"Blue Cheer — run for your lives!" That is how Steve Allen introduced the holocaust-fuzz trio when it performed on his TV talk show in 1968 through a Jericho Wall of Marshall cabinets. That is still good advice, if you have doubts about the manliness of earplugs. The Blue Cheer I saw in 2006 at CBGB â€" with the founding boiler room of singer-bassist Dickie Peterson and drummer Paul Whaley, plus long-serving guitarist Andrew "Duck" MacDonald — were still "louder than God," to quote an old compliment. Their new album, What Doesn't Kill You . . . (Rainman), is a strong studio calling card for that live might. The production does not have the exploding-mixing-desk presence of 1968's Vincebus Eruptum, but new songs like the slow-pain blues "No Relief " will surely be extreme-din heaven onstage, with or without earplugs.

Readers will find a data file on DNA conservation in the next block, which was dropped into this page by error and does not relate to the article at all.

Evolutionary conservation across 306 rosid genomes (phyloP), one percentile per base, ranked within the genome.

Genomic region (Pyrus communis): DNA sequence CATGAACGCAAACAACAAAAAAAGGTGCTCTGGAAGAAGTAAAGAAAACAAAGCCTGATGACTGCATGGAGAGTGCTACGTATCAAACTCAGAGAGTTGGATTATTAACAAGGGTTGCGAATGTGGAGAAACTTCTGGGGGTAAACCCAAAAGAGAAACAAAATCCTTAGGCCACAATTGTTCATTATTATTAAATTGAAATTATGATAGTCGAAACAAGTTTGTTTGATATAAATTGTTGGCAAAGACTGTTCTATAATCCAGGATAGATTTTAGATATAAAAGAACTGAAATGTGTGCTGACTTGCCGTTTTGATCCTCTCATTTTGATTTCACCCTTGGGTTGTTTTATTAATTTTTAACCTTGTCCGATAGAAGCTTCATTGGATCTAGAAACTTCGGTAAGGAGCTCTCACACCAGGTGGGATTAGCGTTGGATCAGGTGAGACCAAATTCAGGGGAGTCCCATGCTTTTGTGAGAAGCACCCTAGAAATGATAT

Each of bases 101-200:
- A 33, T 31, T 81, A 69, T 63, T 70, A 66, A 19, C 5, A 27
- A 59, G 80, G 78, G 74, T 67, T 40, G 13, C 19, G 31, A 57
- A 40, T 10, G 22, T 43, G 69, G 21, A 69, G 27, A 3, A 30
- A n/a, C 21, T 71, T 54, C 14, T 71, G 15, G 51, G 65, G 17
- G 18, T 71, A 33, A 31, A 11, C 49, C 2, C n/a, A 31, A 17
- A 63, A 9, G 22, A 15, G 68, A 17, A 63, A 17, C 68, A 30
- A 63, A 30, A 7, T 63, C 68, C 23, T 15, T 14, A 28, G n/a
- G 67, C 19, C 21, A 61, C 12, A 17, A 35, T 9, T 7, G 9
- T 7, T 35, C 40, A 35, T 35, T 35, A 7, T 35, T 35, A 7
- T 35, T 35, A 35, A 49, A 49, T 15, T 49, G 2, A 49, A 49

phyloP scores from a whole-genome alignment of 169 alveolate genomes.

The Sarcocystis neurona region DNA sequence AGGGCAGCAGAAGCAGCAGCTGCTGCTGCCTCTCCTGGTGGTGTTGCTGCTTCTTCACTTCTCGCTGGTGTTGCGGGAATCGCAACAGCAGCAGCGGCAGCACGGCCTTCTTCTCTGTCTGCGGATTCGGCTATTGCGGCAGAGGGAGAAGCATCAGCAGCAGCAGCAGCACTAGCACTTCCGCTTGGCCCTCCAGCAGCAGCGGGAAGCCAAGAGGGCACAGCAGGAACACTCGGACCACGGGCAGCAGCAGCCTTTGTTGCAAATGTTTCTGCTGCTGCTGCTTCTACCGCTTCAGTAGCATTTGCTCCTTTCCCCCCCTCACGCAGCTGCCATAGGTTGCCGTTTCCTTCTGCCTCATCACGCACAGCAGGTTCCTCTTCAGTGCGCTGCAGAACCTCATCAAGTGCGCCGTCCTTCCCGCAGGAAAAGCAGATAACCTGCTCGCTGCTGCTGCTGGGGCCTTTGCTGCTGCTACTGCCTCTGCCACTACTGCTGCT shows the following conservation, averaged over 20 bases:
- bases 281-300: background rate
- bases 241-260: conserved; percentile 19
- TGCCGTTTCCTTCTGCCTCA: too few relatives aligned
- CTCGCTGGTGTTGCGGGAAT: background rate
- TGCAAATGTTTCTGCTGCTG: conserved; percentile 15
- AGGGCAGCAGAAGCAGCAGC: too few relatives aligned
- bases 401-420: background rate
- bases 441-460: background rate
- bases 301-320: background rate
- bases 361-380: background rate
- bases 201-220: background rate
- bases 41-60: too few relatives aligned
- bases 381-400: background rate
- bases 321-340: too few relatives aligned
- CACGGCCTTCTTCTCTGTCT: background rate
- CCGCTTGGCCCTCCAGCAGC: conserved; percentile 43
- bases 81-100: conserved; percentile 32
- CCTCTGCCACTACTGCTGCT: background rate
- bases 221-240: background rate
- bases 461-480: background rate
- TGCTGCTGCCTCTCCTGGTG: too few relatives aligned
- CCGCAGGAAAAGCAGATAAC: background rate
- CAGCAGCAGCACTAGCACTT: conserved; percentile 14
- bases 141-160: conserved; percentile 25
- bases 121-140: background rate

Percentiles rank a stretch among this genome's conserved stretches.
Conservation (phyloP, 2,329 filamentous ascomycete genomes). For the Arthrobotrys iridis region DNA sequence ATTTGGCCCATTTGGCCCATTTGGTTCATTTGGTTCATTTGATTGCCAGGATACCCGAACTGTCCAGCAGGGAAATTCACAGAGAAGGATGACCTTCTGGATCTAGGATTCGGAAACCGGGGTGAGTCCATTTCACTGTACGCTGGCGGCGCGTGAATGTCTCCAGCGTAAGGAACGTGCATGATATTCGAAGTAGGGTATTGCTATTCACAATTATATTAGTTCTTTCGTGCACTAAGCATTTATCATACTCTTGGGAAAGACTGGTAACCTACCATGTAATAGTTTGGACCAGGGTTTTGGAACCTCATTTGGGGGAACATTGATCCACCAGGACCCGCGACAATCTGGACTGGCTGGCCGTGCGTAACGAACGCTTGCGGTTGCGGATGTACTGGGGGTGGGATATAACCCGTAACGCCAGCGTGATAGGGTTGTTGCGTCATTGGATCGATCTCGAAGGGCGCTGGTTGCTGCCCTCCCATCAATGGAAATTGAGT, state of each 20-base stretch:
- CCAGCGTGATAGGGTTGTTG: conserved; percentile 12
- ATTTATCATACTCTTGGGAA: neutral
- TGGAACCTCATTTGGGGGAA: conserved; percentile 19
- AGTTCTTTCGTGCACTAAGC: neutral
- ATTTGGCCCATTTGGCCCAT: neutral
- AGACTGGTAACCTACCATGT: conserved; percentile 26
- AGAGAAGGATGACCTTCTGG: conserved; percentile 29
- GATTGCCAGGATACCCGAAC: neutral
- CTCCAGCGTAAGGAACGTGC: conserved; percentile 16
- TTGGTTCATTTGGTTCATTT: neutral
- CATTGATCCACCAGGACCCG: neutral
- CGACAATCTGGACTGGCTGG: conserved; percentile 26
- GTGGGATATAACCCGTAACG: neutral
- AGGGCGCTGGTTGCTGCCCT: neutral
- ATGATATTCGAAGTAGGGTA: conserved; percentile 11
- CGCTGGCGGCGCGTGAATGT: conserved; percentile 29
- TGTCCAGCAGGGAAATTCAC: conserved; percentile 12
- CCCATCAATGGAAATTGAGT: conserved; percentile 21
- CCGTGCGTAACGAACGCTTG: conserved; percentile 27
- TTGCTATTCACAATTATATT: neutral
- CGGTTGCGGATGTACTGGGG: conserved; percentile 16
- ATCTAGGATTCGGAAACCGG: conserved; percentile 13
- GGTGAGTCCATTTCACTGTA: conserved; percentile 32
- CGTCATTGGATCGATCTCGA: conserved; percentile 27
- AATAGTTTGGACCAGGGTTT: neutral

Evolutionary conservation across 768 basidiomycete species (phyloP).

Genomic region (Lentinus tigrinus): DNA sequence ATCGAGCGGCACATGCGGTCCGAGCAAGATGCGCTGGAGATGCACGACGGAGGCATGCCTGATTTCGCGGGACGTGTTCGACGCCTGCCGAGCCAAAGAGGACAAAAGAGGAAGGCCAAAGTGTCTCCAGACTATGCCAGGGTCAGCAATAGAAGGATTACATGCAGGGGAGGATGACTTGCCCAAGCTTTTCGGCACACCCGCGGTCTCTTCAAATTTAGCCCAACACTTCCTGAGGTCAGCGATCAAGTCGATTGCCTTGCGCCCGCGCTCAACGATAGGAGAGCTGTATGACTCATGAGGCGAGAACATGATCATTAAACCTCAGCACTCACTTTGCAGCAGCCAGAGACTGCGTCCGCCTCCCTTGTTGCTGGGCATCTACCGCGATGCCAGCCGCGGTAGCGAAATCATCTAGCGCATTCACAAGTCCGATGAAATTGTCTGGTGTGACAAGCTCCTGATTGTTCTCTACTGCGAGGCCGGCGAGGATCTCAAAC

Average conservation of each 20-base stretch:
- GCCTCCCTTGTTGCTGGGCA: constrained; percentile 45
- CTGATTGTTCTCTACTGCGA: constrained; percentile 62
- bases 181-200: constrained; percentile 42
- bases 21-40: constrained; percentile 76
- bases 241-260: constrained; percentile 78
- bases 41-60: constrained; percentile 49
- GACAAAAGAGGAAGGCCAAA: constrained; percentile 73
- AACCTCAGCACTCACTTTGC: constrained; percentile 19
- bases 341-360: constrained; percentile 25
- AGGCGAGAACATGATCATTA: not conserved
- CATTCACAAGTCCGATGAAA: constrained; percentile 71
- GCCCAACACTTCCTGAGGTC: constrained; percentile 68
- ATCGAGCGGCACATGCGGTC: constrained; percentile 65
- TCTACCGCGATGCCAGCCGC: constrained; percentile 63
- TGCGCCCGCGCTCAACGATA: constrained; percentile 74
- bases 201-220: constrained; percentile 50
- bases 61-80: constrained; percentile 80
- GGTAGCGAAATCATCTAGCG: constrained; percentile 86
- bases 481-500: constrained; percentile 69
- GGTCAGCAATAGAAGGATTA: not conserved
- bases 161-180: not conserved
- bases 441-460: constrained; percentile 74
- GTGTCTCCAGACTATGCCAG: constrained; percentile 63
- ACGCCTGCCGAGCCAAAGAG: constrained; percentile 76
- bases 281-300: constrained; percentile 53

A Great Beginning
Irish singer-songwriter Fionn Regan's debut album, The End of History (Lost Highway), is as loud as a heartbeat in an empty room, reverberating with the firm, fluid confrontation of his bright-whisper vocals, the fngerpicking dance of his acoustic guitar and his acutely probing lyricism in songs such as "Hey Rabbit" ("No one these days says thank you/When you open doors for them"). "Be good or be gone," Regan sings here. He's better than good — and ready to go places.
All the Blues That Fits
Strange Brew: Eric Clapton and the British Blues Boom 1965-1970 (Jawbone Press) is 352 pages of press clips and gig-and-session minutiae from Eric Clapton's Sixties prime that apparently didn't fit into his new autobiography. Author Christopher Hjort traces Clapton's guitar-hero ascent through the Yardbirds, Cream and Blind Faith in a maniacally detailed chronology that includes the parallel rise and twists of Clapton's mentor John Mayall and fellow Mayall alumni Peter Green and Mick Taylor. Best read, naturally, with records like Fresh Cream and Fleetwood Mac's Then Play On going at high volume.